Genetic testing before prescribing medicine can improve treatment outcome: Study

By Amirtha P S, Desk Reporter
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Recent research from England’s University of East Anglia (UEA) in collaboration with Boots UK and the Netherlands’ Leiden University shows that nearly four million UK patients could benefit per year from genetic testing before being prescribed common medicines.

For the study researchers examined the National Health Service’s (NHS) dispensing data across the UK to check the number of patients who started on new prescriptions annually that could be potentially improved by genetic testing.

The researchers studied 56 medicines, including antidepressants, antibiotics, stomach ulcer treatments and painkillers which are known to have drug-gene interactions. And they found that over one in five occasions (21.1 percent) a doctor or pharmacist could take action under international pharmacogenetic guidelines.

If the pharmacogenetic testing was applied to all new prescriptions, as per the study about one in 11 (9.1 percent) would lead to a change of drug or dose, affecting over five million dispensed items. Based on the results of the tests, they might either get a higher or lower starting dose than in normal or be more closely monitored in the early stages of treatment.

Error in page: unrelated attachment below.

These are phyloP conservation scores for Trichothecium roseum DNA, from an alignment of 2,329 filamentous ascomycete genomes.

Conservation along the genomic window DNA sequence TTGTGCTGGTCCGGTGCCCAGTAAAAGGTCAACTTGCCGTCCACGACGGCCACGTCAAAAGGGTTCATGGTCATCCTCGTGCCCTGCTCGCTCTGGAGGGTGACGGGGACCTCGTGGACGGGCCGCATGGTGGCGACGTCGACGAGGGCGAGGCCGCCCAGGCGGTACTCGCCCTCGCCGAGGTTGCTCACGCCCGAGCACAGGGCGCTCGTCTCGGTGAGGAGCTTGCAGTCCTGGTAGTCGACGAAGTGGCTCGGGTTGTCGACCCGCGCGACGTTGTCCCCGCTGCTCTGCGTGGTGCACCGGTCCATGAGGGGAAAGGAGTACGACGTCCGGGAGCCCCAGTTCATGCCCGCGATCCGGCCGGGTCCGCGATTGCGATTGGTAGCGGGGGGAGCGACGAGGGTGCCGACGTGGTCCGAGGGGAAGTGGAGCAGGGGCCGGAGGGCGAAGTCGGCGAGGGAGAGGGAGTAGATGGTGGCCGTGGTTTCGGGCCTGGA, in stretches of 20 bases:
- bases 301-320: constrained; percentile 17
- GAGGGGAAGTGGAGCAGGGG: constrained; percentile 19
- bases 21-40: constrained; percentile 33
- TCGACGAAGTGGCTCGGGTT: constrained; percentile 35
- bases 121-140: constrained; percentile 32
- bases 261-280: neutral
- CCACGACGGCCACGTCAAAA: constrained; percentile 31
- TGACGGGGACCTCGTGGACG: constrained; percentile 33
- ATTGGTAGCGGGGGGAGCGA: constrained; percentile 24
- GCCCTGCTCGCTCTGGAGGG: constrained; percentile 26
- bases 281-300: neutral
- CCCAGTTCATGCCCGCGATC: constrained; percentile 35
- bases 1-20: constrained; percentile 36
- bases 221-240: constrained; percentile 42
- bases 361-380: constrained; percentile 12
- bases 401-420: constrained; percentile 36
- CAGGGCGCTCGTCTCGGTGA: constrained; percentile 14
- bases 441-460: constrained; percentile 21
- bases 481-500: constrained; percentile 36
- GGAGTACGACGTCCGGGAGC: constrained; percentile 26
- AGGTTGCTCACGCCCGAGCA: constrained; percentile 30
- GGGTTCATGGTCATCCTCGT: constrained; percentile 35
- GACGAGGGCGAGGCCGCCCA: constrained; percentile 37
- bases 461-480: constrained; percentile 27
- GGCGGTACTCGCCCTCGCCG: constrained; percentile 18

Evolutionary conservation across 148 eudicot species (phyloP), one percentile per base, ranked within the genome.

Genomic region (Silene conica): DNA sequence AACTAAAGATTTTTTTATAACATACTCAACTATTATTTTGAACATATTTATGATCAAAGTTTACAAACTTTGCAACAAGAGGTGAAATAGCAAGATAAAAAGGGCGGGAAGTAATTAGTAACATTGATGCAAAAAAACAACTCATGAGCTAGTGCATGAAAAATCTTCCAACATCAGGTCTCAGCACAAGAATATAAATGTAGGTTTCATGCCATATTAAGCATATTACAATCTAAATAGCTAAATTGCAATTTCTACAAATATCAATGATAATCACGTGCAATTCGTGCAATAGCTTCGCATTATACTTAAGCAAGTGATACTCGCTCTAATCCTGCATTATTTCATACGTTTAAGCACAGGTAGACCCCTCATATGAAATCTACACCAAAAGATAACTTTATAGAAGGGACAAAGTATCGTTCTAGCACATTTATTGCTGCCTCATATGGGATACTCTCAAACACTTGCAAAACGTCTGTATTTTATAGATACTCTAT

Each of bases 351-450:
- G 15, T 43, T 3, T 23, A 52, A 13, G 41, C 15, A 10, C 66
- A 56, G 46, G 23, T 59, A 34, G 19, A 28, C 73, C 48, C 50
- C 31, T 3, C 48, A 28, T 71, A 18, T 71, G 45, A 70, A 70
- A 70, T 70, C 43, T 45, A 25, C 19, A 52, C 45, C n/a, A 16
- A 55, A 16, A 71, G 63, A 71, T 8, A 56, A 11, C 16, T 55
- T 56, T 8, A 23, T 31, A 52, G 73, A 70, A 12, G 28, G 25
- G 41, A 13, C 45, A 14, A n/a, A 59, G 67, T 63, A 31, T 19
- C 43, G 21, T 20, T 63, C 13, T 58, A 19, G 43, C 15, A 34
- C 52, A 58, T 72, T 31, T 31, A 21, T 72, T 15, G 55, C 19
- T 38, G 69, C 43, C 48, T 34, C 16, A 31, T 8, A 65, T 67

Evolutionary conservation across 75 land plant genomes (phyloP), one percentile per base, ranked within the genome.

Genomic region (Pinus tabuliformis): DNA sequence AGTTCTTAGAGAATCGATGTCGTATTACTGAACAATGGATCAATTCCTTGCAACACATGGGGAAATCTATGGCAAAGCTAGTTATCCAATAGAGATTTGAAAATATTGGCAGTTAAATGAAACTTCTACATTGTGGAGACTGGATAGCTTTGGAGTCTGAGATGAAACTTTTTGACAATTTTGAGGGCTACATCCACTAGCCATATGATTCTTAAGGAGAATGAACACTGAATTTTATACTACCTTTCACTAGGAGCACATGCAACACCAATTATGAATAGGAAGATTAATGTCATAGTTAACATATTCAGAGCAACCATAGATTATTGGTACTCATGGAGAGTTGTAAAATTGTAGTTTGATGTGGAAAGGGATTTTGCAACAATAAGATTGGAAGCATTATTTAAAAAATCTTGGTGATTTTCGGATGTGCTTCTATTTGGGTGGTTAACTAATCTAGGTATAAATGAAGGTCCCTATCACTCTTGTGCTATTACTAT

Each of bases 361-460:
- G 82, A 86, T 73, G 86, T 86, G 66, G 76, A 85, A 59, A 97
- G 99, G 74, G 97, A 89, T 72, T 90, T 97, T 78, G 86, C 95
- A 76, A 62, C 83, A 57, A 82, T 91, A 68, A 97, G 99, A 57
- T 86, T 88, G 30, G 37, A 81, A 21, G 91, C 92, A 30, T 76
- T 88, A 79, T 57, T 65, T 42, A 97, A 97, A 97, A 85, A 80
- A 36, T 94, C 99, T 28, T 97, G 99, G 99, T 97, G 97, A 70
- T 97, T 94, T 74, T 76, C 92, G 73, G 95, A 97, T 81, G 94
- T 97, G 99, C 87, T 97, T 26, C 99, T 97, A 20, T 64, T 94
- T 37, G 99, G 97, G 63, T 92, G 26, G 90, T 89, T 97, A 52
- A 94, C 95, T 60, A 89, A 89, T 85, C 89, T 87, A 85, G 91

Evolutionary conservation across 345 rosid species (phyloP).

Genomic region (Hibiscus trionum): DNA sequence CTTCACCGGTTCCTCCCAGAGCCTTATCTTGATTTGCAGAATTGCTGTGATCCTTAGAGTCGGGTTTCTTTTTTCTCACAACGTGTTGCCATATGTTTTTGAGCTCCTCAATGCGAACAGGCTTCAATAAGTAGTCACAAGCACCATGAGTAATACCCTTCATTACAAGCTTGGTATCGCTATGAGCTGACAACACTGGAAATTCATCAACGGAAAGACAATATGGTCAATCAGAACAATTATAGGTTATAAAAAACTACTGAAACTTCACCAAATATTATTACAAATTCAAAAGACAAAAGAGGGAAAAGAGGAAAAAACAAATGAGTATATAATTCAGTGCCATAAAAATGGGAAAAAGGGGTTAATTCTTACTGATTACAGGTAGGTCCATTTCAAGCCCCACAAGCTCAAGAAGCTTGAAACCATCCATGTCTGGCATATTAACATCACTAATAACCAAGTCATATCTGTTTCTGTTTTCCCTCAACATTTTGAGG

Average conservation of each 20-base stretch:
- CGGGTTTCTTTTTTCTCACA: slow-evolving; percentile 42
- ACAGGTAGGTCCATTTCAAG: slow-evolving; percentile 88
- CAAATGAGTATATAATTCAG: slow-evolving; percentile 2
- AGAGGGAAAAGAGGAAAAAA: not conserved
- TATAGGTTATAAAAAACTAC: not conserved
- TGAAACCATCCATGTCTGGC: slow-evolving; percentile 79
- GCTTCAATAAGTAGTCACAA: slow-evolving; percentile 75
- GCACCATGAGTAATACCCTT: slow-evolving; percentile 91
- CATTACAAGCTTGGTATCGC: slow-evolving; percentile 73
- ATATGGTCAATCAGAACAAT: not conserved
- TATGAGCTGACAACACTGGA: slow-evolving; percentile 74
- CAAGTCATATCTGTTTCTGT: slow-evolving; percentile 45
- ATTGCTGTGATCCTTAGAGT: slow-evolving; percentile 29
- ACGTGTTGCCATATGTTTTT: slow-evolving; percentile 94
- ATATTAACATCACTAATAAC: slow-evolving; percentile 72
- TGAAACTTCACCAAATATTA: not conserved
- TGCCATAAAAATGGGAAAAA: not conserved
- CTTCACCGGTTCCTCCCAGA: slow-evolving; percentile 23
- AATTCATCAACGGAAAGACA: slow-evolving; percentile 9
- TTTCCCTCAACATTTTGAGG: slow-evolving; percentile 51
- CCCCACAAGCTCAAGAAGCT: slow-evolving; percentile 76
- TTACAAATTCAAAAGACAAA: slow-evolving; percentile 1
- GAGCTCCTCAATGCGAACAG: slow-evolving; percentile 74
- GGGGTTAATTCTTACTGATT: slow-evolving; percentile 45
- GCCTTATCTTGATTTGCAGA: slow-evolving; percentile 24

The pharmacogenomic testing services which are already being practiced in the Netherlands show that specially-trained general physicians and pharmacists can carry out pre-prescribing tests and use the results to prescribe more effectively and to deliver better patient outcomes.

Marc Donovan
Marc Donovan
Chief Pharmacist
Boots UK

“We strongly believe that pharmacy has a key role to play supporting the wider accessibility and use of pharmacogenomics. Our work shows the benefits that patients and the NHS could get from rolling out a national screening program as part of their plans to embed pharmacogenomics in clinical practice by 2025, and that this testing could be effectively delivered by community pharmacists.”

Essra Youssef, a research pharmacist at UEA’s School of Pharmacy, states that, “We know over 95 percent of the population carry a genetic marker that predicts an atypical response to at least one medicine. Our study looked at nine of these genetic markers, affecting 56 medicines that are commonly dispensed by community pharmacies in the UK.”

If medicines are prescribed based on a patient’s genetic information it could help to reduce side-effects and improve treatment outcomes. Such a treatment method not only benefits the patient but also the NHS, as patients may not need to return to their general physician so often to change their medication.

The testing process in most cases is simple, as it requires only a cheek-swab sample collected and DNA analyzed for genes related to medicines. As the cost of this testing continues to drop, the technology is more likely to represent good value for the NHS.